The Seacoast Science Center’s Marine Science Fellowship program for high school students is now part of the state’s Learn Everywhere program, opening a world-class marine biology education to students throughout New Hampshire.
Kate Leavitt, director of mission for the Seacoast Science Center, said the center has offered the program for years as an extracurricular activity. Now, thanks to being accepted by the Learn Anywhere program, high school students can earn credits toward their diploma while taking the course.
“It expands their horizons academically, and it builds confidence and self-advocacy in doing science, helping them feel like it is within their grasp,” she said.
The hands-on course puts students in the field, using the center’s 130-coastal acres property, as the students develop a research project over the course of one or two semesters. It also connects students with scientists who are at the top of their respective fields, putting them in touch with a network of peers and professionals that can be beneficial for years to come.
“That’s pretty powerful to be in a community of like-minded peers, and in touch with a professional community,” Leavitt said. “That’s a huge leg up, I think.”
Learn Everywhere was approved last year by the New Hampshire State Board of Education when the board approved programs offered by the New Hampshire Academy of Science. The Seacoast Science Center was approved last week along with two other organizations.
Nashua’s North of Main Music will now offer voice, instrument, and technology certificates for those interested in the music field. Friends Forever International (FFI) in Durham offers team building and leadership courses. Friends Forever International got started in 1986 when it brought Catholic and Protestant young men from Northern Ireland to New Hampshire to develop cooperative skills. The organization now offers courses around the globe on team building, leadership development, cultural appreciation, healthy living, creativity, and the arts.
Department of Education Commissioner Frank Edelblut said Seacoast, FFI, and North of Main Music, are perfect examples of why New Hampshire wanted to start the Learn Everywhere program.
“This brings some of the outstanding resources that are out there and puts them in reach of our students,” Edelblut said.
Before Learn Everywhere, local school districts controlled if the students were able to get education credits for extracurricular programs. Now, once the programs are approved by the state Board of Education, students and their families are free to seek educational opportunities that make sense for them.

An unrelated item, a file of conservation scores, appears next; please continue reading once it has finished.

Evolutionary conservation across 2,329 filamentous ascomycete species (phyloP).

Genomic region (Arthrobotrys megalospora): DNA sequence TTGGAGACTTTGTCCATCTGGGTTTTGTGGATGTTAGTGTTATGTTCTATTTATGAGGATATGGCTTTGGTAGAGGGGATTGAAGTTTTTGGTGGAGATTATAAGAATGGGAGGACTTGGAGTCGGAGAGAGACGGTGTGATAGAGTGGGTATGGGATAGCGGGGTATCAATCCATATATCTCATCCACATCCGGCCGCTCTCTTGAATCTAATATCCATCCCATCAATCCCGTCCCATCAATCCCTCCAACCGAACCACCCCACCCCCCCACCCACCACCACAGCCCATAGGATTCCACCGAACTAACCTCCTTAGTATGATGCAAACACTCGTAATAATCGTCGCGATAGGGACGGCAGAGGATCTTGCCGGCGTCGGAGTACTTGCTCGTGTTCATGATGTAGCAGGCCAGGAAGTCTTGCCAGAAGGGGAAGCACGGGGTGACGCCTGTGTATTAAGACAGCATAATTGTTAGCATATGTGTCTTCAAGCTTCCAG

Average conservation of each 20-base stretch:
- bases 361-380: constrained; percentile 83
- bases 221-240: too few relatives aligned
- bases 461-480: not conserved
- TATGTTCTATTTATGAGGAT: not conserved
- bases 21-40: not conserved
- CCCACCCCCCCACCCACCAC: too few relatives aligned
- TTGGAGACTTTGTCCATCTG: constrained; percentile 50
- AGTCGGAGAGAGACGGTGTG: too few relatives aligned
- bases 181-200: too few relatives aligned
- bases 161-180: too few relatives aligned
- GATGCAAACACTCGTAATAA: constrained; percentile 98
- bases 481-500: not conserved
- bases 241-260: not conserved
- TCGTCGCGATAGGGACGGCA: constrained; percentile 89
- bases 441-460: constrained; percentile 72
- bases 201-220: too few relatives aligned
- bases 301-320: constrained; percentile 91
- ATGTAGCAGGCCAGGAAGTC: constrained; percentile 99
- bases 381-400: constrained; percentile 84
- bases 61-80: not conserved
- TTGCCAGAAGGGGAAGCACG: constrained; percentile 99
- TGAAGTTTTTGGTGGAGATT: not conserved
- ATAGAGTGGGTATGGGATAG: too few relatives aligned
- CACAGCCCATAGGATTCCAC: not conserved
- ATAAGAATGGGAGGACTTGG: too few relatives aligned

While some programs offer virtual learning options, Seacoast’s is better through a hands-on, in-person experience according to Levitt. If there is a student from a distant part of the state who has the desire and aptitude for the program, Leavitt said she’s sure Seacoast can find a way to make the program work for the student.
New Hampshire is a leader with this type of program offering, and Edelblut said 12 more states are looking into adopting similar programs. Which makes sense, he adds, since it gives control to students and their families and can lead to better outcomes for students that may not have been available in regular classrooms.
“It increases opportunity for everybody.”
For example, With Seacoast Science Center coming on board, students interested in marine biology will be able to work with leading scientists in that field, Edelblut said.
“It means our students are going to have access to world-class scientists in the area of marine biology, work with them to study marine biology, these are world-class scientists children can interact with,” Edelblut said.
The State Board of Education’s first approval for the Learn Everywhere program in December was for the New Hampshire Academy of Science, which is offering education and mentorship in biology, chemistry, and physics.
Not everyone in New Hampshire was on board with the Learn Everywhere vision. NEA-NH’s President Meg Tuttle said the state board’s vote to approve Learn Everywhere last year was an “insult” to teachers across the state and said allowing students and families to make decisions about their education is a blow to the “local control” of school boards.
Carl Ladd, executive director of the New Hampshire School Superintendents Association, along with Tuttle, signed a public letter opposing the Learn Everywhere program.
“‘Learn Everywhere’ breaches the authority of school boards and communities to determine the qualifications for credit-bearing courses and ignores the teacher credentialing process and school accreditation procedure that the state administers, trampling New Hampshire’s long-standing tradition of local control,” the letter states.
The letter also expressed concern that the teachers part of the Learn Everywhere programs would not have the same qualifications as members of the teachers union.
Neither Ladd nor Tuttle responded to a request for comment about Seacoast Science Center’s recent approval for Learn Everywhere.